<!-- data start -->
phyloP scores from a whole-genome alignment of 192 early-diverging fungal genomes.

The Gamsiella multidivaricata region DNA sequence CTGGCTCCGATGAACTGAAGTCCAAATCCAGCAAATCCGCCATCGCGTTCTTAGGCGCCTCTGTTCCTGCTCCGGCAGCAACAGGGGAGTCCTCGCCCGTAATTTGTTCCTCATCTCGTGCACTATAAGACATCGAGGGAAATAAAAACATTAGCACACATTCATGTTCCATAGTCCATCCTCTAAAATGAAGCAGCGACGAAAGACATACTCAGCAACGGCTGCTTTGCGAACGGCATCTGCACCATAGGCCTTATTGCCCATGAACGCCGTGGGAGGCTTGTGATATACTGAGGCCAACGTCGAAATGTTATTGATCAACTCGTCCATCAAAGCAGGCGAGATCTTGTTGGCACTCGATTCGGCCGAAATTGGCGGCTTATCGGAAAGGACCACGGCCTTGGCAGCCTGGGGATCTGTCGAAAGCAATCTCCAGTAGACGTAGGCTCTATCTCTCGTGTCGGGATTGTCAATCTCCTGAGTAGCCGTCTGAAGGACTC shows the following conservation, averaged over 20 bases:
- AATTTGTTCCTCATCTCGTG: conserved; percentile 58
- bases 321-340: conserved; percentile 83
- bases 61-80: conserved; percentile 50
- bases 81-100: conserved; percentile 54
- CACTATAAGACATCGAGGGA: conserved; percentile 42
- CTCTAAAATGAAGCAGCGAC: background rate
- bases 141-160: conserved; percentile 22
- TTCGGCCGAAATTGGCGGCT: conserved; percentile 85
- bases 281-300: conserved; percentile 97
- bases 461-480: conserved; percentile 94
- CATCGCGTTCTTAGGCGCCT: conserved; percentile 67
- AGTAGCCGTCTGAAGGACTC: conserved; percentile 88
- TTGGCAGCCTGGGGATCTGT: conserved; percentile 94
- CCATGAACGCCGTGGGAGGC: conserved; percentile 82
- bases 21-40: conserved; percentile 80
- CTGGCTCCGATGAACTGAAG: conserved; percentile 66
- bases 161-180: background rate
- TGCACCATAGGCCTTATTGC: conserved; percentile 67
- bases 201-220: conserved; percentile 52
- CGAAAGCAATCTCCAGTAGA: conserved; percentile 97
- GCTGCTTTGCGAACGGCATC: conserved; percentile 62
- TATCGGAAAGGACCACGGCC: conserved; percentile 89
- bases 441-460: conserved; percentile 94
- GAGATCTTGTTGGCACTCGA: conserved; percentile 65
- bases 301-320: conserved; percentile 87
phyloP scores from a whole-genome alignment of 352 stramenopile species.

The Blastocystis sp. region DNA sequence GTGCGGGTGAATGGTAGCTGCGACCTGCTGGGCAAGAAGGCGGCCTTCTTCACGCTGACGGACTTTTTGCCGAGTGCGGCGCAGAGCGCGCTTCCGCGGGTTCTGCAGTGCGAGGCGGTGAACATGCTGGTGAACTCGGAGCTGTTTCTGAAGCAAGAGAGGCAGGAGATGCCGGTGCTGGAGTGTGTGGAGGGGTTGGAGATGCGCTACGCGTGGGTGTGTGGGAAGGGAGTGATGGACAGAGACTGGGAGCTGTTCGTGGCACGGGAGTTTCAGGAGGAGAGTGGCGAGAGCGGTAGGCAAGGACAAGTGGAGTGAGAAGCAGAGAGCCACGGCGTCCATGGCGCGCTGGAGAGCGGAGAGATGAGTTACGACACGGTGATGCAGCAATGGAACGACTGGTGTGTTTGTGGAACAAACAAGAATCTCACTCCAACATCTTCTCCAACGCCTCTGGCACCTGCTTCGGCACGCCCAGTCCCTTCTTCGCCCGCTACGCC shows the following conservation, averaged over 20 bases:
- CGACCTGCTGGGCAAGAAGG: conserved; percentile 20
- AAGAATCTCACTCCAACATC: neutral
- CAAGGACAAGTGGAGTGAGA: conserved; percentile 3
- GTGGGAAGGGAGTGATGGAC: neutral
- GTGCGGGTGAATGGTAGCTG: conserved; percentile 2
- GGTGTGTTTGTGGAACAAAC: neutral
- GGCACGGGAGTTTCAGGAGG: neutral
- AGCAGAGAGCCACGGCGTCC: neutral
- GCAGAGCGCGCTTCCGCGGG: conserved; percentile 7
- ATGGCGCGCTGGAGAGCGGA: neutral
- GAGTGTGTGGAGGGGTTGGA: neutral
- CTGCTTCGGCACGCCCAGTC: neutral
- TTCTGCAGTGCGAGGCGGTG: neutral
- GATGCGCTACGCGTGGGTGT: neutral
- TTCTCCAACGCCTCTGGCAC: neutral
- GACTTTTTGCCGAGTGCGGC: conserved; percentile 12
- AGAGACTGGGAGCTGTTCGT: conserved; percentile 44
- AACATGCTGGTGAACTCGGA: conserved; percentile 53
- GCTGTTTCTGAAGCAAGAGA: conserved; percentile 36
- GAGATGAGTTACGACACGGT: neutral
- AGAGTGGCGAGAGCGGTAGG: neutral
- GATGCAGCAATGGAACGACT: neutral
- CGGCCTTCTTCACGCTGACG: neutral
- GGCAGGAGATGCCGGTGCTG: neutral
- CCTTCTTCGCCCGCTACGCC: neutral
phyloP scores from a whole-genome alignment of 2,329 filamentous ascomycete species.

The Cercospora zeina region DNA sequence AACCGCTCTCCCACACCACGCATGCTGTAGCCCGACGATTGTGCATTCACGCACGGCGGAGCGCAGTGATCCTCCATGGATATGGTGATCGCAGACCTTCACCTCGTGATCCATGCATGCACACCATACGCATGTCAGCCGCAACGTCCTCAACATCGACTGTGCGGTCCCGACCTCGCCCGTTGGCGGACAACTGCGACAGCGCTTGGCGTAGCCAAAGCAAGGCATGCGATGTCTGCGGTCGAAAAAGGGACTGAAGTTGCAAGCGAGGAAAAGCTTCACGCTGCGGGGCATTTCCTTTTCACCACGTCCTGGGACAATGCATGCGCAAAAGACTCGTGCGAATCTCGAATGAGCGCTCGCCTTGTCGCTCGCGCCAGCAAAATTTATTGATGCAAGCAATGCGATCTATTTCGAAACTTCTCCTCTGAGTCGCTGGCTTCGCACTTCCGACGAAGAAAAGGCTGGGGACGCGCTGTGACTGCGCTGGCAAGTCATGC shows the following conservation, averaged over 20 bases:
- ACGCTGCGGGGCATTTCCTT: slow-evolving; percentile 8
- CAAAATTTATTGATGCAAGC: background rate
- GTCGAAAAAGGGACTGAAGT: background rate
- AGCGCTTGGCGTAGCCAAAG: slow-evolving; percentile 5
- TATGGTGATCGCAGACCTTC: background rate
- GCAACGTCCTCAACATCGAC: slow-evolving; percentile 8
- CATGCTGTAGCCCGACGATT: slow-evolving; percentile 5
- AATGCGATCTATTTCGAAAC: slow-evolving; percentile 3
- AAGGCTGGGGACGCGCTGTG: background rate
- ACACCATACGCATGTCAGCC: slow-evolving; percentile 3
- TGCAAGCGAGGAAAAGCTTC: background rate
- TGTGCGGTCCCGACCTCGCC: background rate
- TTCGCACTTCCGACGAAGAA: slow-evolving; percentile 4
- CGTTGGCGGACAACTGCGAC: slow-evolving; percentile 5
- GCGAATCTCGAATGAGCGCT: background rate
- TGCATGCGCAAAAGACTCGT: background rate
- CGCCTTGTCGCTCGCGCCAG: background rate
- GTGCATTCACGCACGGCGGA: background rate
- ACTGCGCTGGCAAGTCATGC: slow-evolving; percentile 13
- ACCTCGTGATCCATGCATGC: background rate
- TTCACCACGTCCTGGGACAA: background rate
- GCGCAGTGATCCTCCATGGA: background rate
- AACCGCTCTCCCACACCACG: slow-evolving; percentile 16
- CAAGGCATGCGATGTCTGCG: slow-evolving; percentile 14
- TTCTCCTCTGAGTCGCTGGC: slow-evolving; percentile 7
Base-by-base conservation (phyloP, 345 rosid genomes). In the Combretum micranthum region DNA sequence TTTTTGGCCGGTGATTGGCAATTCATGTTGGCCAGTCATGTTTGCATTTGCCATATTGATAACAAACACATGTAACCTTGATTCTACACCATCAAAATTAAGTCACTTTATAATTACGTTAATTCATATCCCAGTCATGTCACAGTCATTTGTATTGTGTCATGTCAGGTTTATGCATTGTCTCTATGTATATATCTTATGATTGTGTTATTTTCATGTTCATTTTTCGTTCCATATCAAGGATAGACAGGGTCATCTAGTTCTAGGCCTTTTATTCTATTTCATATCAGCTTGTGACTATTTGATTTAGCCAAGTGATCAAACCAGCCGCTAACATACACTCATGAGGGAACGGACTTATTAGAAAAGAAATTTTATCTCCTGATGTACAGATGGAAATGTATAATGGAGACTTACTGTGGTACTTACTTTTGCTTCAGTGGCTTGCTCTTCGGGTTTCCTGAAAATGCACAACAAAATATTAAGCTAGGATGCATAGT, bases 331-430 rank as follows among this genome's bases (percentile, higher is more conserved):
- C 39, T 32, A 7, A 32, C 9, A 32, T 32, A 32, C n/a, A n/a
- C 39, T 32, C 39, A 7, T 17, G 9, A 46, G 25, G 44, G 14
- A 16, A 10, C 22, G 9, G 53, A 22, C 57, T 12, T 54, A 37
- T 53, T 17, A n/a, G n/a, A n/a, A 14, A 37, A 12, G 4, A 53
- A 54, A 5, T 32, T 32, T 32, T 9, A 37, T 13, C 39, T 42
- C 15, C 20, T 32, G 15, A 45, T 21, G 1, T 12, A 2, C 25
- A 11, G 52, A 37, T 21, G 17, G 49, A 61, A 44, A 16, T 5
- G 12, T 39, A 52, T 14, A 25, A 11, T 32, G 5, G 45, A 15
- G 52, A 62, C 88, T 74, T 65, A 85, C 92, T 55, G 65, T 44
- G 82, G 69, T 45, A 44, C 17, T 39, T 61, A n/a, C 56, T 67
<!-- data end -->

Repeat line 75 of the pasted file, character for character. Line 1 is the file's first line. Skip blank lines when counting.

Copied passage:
- ACTGCGCTGGCAAGTCATGC: slow-evolving; percentile 13